Essential Tips for Solo Camping

By: Erin Sullivan

I used to be the most anxious person you'd ever meet.

The idea of doing anything alone was terrifying to me. Entertaining the idea of spending a night by myself in a tent in nature would have been completely out of the question. I had to train myself over a long period of time to enjoy being alone. Know that it was not always easy, and that I often still deal with anxiety.

So if you're wanting to give solo camping a try, first and foremost, I applaud you. There will always be plenty of reasons to not do something. But danger exists everywhere. I believe that fear is something that should be listened to, but I do not think it needs to govern my life.

I am at a point now where I camp alone fairly often. Not only that, but I actually enjoy it.

Women have an extra set of concerns for going camping by ourselves, so this advice is geared to adventurous ladies, though it applies to anyone. Here are my tips for starting out solo camping.

START SMALL

It's about starting out with a location and situation you're comfortable with. I recommend starting with a more developed campground close to home. This way you have facilities, you have neighbors (probably families and friends having a good time), and generally, a camp host should you have any emergencies. Often you will also have cell phone service at a developed campground, something that makes me personally feel safer.

GET PREPARED

The internet is a great resource for making sure you have everything you need. I recommend creating a packing list somewhere on your computer and adapting it as you learn more and experience more. If in-person advice is more of your thing, I think very highly of the folks at REI. You can waltz in, tell them what you're up to, and they will help you get what you need. It helps to know what to splurge on, and what you can pick up on the cheap elsewhere, so be sure to ask them what the important pieces are so you can allocate money to the stuff you'll use the most.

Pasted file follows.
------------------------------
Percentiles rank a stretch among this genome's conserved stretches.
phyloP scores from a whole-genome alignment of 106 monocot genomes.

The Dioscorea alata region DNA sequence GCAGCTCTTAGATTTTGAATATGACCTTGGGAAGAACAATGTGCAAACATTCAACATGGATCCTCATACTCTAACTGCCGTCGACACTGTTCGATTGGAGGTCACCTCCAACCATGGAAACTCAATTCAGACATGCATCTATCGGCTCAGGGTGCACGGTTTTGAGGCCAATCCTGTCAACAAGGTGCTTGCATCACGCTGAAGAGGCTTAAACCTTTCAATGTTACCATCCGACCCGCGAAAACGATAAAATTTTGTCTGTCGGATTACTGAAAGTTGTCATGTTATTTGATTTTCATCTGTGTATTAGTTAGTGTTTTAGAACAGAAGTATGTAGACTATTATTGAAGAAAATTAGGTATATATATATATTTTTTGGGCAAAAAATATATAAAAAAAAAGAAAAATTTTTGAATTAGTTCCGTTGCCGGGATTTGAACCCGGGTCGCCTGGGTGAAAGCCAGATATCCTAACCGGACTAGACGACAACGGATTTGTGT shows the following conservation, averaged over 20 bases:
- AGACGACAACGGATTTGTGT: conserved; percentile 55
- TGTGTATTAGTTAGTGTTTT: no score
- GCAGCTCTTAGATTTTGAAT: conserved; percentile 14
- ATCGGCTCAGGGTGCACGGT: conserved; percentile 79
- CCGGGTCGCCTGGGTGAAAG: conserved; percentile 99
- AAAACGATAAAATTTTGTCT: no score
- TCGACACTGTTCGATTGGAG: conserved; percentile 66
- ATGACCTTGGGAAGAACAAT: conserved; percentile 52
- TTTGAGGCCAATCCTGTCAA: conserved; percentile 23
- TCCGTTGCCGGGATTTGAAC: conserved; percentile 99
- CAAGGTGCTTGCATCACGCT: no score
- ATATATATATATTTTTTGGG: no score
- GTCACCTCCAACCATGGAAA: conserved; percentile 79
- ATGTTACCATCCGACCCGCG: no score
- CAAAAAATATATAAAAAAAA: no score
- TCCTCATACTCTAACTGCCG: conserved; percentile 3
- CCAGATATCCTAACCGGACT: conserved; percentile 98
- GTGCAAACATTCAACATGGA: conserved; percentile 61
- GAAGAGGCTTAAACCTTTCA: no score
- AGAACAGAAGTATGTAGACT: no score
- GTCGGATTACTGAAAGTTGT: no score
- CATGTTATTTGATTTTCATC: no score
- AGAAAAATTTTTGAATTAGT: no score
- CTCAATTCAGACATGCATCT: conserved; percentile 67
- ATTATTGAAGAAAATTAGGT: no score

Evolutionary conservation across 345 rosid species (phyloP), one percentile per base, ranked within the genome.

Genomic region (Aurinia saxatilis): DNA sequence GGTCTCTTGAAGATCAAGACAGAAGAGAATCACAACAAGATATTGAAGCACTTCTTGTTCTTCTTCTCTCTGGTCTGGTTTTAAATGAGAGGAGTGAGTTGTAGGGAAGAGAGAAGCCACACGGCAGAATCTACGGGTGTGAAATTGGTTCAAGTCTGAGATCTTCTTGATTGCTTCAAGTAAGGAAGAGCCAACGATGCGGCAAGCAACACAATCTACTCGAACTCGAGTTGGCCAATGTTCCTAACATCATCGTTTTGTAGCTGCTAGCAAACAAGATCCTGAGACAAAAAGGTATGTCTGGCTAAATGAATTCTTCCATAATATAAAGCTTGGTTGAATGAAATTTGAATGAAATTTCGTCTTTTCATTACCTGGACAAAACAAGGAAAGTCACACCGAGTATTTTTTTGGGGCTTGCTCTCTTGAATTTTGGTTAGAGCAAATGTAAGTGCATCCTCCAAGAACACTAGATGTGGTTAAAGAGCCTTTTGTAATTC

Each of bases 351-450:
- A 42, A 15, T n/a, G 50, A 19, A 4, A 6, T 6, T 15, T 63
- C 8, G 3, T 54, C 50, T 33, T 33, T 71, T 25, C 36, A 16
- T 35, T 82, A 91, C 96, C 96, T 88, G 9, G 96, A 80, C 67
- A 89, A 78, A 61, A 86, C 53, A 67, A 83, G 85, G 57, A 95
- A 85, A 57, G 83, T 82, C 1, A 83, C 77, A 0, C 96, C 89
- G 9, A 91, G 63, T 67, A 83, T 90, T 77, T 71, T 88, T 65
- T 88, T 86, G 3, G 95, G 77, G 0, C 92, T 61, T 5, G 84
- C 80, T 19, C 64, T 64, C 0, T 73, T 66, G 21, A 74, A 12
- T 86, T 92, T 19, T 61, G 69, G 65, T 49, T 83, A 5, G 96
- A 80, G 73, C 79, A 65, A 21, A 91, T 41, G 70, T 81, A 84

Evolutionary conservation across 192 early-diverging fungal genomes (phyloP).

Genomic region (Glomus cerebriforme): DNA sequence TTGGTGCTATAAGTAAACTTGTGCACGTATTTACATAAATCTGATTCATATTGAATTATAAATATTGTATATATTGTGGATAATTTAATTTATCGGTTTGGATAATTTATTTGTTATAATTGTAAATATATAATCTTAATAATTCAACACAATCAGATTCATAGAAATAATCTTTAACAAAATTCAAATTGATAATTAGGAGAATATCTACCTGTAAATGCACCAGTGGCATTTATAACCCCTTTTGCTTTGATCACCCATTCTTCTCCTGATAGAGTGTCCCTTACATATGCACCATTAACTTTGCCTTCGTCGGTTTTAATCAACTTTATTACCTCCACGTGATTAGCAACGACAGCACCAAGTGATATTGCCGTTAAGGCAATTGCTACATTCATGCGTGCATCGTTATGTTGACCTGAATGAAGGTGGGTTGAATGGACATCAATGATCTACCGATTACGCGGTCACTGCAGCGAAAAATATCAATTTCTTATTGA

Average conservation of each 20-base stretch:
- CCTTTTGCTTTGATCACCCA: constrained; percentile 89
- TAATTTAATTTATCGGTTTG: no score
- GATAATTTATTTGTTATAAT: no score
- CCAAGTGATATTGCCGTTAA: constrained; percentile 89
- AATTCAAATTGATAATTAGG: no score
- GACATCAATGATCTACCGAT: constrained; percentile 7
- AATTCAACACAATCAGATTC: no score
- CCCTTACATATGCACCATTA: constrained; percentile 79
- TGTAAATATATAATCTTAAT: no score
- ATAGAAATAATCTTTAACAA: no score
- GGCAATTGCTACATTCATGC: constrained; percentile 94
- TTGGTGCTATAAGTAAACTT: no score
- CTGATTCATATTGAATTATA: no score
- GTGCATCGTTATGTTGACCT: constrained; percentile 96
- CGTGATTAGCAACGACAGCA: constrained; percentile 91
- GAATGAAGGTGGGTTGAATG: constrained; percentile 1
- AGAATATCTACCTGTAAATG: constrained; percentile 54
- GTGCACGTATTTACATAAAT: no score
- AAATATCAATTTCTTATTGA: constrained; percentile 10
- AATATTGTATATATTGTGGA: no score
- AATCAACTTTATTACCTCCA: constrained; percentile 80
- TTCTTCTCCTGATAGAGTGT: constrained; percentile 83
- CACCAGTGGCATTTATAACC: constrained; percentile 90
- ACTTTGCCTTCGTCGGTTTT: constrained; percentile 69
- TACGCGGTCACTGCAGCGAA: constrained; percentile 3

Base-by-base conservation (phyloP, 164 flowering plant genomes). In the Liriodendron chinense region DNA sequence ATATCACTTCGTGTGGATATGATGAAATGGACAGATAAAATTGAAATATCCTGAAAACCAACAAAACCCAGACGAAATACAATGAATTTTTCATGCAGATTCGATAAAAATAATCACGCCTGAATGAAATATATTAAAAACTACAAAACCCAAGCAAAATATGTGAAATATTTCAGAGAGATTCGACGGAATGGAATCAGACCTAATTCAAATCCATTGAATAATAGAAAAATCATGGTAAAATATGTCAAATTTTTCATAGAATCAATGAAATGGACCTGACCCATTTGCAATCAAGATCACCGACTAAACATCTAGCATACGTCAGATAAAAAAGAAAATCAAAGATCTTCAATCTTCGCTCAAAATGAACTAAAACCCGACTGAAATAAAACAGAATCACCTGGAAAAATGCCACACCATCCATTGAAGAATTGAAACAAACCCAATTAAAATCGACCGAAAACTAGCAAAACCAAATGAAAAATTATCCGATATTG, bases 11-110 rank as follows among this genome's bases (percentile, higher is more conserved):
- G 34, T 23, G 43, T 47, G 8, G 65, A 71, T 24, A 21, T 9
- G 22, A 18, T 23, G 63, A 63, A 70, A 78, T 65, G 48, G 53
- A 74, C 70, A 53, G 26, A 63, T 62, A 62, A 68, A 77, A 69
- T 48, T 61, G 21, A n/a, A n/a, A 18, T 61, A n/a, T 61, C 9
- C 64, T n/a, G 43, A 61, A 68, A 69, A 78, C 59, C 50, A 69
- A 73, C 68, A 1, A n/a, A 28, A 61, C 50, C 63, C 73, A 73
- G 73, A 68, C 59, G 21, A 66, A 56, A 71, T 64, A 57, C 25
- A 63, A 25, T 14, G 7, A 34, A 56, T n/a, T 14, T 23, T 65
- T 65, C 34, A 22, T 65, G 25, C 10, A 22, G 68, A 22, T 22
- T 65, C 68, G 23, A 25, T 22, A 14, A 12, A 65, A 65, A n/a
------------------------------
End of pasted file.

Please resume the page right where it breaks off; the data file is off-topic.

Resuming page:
TELL SOMEONE

And I don't mean announcing to everyone you see that you're camping alone. I don't recommend that. What I'm talking about is being in communication with a friend or family member who knows exactly where you will be and when to expect you back. This gives you peace of mind and creates a back-up plan should anything happen to you when you're out there.

PAY ATTENTION TO YOUR GUT AND YOUR BOUNDARIES

If a place makes you uncomfortable, you don't have to stay there. It doesn't matter what your plan was– it's your plan, and you can change it as needed. If someone is making you uncomfortable, you do not have to continue talking to them. You are under no obligation to do anything that doesn't feel right! Your intuition exists for a reason. Listen to your gut– it is so often right.

RELAX & HAVE FUN

Don't let yourself get overloaded with details, or put pressure on yourself to make this a "successful" trip. You decide what success means. I promise you'll forget stuff, you might get rained on, you might not sleep super well. Things always go wrong. But most of it just depends on perspective. Take the first step– you will figure the rest out.

The tent pictured is the Lightning 2, sleeping bag pictured is the Mobile Mummy 800 3-season.

Erin Sullivan, aka Erin Outdoors, is an adventure blogger based in Colorado writing about her experiences in the outdoors and traveling. You can find Erin on her blog at erinoutdoors.com, or on Instagram at @erinoutdoors.

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